The Time and World That I Live In

  • Michael Paller

Abstract

Police harassment, surveillance, and arrest; gay men incarcerated in violent wards; a government-sanctioned, systematic drive to hound homosexuals from their jobs: This was the atmosphere in which Williams wrote Camino Real. While problematic as a play, Camino Real is also an important document in the history of gay characters in American drama. At the height of a period unprecedented in its fear, paranoia, and homo-phobia, Tennessee Williams created an openly gay character for a play to be produced commercially on Broadway. Moreover, all of the damning comments of latter-day critics notwithstanding, only Tennessee Williams, among all his contemporaries, presented on a Broadway stage the image of an unashamed, democratic, and unvarnished gay man, ex-pert in the sorts of sexual habits that seem to make recent critics (even the gay ones) as uncomfortable, even as homophobic, as any 1950s cop, politician, or commentator.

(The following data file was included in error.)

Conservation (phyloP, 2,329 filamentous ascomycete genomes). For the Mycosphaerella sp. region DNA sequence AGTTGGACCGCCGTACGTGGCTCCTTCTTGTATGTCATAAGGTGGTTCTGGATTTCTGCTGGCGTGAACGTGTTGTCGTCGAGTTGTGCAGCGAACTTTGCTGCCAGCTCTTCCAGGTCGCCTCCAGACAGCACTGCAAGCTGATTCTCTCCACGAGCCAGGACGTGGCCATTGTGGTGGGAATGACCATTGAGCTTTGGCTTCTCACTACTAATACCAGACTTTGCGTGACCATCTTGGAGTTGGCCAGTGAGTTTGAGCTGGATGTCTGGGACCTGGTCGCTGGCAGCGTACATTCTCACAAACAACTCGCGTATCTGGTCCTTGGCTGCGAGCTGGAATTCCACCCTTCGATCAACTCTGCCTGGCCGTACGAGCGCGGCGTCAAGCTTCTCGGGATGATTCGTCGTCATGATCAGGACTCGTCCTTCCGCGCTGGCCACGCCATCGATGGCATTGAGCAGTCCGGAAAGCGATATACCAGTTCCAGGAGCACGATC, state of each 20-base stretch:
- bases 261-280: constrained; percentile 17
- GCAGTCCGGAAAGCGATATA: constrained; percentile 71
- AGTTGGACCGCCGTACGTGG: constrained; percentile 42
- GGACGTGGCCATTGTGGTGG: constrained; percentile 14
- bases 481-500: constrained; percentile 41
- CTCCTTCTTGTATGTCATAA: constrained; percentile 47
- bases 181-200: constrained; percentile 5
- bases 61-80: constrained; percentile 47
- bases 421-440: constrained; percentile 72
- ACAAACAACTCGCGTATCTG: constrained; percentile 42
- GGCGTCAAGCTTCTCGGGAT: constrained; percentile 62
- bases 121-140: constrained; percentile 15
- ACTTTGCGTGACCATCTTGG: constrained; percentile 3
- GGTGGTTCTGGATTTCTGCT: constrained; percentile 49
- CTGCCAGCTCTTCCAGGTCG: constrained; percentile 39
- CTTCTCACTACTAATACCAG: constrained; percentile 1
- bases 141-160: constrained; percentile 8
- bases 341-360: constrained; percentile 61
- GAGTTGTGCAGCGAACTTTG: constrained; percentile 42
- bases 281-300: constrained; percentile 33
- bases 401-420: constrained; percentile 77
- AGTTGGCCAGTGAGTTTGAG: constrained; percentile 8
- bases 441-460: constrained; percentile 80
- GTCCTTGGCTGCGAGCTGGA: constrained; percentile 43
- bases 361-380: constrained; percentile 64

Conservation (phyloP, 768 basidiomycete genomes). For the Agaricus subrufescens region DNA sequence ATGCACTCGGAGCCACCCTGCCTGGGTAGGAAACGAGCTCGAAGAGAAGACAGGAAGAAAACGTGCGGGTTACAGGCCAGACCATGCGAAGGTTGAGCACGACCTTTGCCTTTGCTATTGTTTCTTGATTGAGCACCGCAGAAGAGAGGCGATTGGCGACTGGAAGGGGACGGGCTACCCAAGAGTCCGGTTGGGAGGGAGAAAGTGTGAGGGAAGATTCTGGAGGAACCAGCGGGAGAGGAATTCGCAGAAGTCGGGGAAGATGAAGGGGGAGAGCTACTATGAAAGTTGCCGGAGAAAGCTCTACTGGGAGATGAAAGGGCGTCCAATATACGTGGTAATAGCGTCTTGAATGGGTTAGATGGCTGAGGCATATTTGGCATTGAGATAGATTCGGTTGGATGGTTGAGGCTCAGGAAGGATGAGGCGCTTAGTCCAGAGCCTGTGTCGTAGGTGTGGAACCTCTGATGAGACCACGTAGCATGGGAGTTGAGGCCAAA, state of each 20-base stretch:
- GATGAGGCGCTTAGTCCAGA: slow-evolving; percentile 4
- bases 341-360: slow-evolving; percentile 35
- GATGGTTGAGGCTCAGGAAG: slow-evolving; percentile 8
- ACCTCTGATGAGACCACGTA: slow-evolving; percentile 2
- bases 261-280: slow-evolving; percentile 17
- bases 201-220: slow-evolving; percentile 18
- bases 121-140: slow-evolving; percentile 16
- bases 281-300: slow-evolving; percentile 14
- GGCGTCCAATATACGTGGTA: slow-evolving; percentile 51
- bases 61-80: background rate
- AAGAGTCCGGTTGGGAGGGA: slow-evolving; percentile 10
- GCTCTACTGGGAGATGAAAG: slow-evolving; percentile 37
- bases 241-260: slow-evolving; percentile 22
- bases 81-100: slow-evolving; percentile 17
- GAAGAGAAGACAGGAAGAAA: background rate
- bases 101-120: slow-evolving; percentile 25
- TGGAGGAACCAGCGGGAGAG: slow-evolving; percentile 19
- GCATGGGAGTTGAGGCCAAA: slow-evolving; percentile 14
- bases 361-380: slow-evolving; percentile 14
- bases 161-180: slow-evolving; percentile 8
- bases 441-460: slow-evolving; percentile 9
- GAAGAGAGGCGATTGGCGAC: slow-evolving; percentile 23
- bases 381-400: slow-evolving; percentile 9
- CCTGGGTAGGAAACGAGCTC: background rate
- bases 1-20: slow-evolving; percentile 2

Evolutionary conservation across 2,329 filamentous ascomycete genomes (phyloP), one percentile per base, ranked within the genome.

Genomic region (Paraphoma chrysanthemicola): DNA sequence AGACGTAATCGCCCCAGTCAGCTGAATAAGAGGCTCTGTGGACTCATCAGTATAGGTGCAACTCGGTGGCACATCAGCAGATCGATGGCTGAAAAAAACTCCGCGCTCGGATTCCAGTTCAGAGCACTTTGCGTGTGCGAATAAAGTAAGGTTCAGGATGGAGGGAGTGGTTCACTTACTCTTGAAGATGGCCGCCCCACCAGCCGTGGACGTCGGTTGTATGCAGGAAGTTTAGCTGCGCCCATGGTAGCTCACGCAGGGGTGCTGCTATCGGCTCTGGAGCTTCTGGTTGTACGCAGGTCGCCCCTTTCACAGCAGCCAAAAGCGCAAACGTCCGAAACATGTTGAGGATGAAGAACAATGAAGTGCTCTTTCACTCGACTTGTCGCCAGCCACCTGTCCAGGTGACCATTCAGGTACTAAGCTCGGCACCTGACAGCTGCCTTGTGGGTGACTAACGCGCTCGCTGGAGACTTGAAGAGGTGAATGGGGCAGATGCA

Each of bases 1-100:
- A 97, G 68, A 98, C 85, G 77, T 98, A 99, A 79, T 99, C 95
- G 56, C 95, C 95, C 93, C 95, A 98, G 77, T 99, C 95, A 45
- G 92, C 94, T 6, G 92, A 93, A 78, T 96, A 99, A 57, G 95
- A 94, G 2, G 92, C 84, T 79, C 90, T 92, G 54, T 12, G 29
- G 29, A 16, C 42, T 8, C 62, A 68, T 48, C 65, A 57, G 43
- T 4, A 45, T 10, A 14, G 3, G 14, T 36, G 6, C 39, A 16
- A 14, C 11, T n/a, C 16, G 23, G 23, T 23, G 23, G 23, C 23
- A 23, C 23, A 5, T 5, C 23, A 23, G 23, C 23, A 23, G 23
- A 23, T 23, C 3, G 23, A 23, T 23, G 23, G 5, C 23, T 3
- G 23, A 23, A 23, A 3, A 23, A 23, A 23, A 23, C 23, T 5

Keywords

Manifold Steam Mane Smoke Lost 

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Notes

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Copyright information

© Michael Paller 2005

Authors and Affiliations

  • Michael Paller

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